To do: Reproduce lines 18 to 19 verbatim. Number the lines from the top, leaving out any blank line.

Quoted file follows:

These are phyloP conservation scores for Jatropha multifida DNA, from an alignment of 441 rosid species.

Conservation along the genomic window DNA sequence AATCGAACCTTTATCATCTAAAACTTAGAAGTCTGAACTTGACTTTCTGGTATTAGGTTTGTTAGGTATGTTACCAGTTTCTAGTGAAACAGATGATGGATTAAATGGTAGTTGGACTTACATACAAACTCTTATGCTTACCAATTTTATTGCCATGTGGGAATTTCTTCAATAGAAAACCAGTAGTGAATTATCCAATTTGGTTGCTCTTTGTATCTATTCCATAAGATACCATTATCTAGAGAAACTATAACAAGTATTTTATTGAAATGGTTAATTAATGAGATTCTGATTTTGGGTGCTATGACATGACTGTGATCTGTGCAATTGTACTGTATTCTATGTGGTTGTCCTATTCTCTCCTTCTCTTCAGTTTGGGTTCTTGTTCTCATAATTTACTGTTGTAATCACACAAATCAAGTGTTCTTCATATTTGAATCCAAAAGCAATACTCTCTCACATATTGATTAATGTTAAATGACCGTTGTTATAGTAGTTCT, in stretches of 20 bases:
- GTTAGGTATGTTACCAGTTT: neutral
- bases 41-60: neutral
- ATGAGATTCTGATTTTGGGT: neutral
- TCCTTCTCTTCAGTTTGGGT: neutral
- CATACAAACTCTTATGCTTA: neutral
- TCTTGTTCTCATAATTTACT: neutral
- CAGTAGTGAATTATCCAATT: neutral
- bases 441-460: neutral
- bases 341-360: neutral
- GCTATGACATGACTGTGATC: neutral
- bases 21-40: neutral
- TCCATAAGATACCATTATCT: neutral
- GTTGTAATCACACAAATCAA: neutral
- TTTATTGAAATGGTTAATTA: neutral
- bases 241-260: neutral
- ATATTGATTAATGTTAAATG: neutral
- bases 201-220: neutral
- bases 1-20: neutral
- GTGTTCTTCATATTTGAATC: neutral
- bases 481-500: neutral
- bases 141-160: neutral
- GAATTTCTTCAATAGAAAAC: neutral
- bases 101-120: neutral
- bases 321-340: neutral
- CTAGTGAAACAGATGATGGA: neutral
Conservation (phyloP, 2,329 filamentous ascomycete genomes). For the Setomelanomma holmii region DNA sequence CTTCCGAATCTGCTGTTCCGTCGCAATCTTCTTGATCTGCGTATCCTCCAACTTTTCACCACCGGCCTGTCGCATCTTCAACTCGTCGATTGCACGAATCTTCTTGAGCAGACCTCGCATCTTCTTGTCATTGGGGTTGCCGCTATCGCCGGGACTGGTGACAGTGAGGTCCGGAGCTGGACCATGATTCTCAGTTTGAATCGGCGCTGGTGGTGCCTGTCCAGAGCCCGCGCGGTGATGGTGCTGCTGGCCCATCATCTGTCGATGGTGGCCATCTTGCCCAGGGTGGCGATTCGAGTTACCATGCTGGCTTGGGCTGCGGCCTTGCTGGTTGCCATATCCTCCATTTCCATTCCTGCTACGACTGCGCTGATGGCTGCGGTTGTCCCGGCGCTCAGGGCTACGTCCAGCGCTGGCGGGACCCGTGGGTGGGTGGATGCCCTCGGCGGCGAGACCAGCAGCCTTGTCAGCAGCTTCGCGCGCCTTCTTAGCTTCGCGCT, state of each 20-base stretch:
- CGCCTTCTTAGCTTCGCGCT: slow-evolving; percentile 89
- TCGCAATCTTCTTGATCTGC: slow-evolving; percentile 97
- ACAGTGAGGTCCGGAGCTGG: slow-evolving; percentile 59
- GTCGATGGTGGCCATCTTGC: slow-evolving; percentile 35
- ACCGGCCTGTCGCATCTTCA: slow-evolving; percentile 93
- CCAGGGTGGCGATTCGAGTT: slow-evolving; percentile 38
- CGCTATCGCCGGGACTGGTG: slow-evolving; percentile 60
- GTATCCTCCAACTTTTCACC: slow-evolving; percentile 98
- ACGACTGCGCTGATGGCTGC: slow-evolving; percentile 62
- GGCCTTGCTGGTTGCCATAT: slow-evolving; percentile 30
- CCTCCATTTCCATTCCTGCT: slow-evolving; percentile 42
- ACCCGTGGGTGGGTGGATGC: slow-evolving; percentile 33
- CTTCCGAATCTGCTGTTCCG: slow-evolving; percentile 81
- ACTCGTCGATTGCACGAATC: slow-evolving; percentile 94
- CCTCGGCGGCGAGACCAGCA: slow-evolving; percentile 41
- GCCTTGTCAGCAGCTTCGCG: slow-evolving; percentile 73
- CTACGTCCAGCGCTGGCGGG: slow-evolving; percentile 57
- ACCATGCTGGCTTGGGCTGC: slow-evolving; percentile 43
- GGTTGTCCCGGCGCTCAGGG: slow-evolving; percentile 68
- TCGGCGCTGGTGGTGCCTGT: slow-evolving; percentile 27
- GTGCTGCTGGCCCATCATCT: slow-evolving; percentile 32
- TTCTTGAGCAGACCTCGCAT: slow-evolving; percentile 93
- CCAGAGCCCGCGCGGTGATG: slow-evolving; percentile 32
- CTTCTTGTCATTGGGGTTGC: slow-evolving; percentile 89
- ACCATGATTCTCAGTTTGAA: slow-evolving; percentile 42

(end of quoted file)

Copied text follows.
- ATATTGATTAATGTTAAATG: neutral
- bases 201-220: neutral